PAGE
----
During the three most recent national elections in the US – 2016, 2018, and 2020 – the topic of single-payer healthcare came up a lot, thanks to Democrat candidates like Bernie Sanders and Alexandria Ocasio-Cortez. They variously labelled themselves ‘socialists,’ ‘socialist democrats,’ or ‘democratic socialists.’
The right-wing opposition was – and still is – in an absolute froth over the spectre of (gasp!) socialism in the “land of the free and the home of the brave.” Invariably, this outrage leads to bad-faith comparisons between proposed policies and totalitarian Red Communist states, such as the old USSR, China, and North Korea, with accusations that “these socialists” want to take away Joe Six-Pack’s home, cars, and guns, and tell them how to live their lives.[Brief aside: These just happen to be the same people who have no problem at all telling everyone else exactly how to live their lives.]
Similar rhetoric abounds here in New Zealand, with right-wing politicians and groups – most notably, the MP for my constituency, David Seymour, and that bastion of compassion, the New Zealand Taxpayers Union – breaking out the “communism” accusations, complete with hammer-and-sickle imagery.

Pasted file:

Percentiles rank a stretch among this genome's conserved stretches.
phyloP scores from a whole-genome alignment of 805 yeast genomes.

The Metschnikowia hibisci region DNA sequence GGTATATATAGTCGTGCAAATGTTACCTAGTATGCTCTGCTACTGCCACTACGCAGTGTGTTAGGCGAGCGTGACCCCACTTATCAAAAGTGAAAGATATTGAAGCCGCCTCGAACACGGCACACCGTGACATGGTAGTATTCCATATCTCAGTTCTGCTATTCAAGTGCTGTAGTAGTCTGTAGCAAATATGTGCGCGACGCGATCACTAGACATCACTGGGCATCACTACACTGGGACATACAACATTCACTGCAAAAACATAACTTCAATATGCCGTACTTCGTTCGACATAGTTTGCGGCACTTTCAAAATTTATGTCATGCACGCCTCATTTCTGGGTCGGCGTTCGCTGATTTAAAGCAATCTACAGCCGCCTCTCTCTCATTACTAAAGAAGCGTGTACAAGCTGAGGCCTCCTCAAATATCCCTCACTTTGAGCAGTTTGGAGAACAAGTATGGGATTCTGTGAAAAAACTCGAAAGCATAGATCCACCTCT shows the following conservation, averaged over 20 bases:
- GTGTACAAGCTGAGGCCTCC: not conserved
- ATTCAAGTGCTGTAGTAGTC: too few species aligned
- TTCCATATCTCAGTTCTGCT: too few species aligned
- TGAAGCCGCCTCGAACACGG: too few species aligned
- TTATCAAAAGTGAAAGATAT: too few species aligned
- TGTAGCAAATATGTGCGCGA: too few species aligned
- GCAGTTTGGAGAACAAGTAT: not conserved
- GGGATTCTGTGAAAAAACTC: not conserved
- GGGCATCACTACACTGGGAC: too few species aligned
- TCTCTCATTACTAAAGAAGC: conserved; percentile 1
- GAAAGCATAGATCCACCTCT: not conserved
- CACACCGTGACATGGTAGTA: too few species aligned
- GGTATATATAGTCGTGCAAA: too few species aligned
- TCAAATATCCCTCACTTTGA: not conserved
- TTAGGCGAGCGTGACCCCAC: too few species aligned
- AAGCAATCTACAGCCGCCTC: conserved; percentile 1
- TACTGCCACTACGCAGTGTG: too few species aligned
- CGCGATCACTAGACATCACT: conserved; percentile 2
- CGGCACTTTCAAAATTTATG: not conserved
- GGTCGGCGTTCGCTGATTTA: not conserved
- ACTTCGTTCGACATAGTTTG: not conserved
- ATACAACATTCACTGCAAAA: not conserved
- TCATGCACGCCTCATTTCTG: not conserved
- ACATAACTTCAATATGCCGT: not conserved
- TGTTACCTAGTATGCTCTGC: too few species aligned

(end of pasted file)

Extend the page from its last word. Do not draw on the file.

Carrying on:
Growing up in the US, I remember the “Red Scare” mentality was still going strong into the 1970s and ‘80s. During the 1974-75 school year, a sixth-grade (Year 7) teacher in my school taught a unit on Russian culture and history. It seems he failed to present “those damned commies” in a sufficiently negative light, though – several parents complained, and he was summarily fired.
Popular rhetoric during those times left me indoctrinated to the idea that ‘socialism’ is the same as (or inescapably leads to) Red Communism and is, therefore, unconditionally ‘bad.’ It took a long time before I could make the conscious distinction between ‘socialist’ programmes and policies and totalitarian ‘communist’ regimes – and I still, at times, have an instinctive negative response to accusations of “that’s socialism!” or “she’s a socialist!”
On examination, I came to see there was little to no discernible difference between the traditional “tax-and-spend liberalism” of the US Democrat party in the 1970s and ‘80s and the “democratic socialism” espoused by Sanders and AOC in the 2010s and ‘20s. This, naturally, led to another Google search…
In a Spring 2013 article in Dissent magazine, Avishair Margalit wrote about this very thing:
Is there a difference between a liberal and a social democrat that amounts to a distinction? If there is, is it a distinction with merit?
Sidney Morgenbesser, a master of fine and funny distinctions, tried to answer our question with a quip: A liberal believes money should be taken from the very rich and handed over to the poor. But he stands exactly at the point at which no money should be taken and no money should be given. In contrast, the social democrat believes she, too, has to give money.
Social democrats are more concerned about the distribution of income than are liberals. For the social democrat, it is not just taking from the rich and giving to the poor. Rather it is about caring about equality all the way down the slope of the income curve.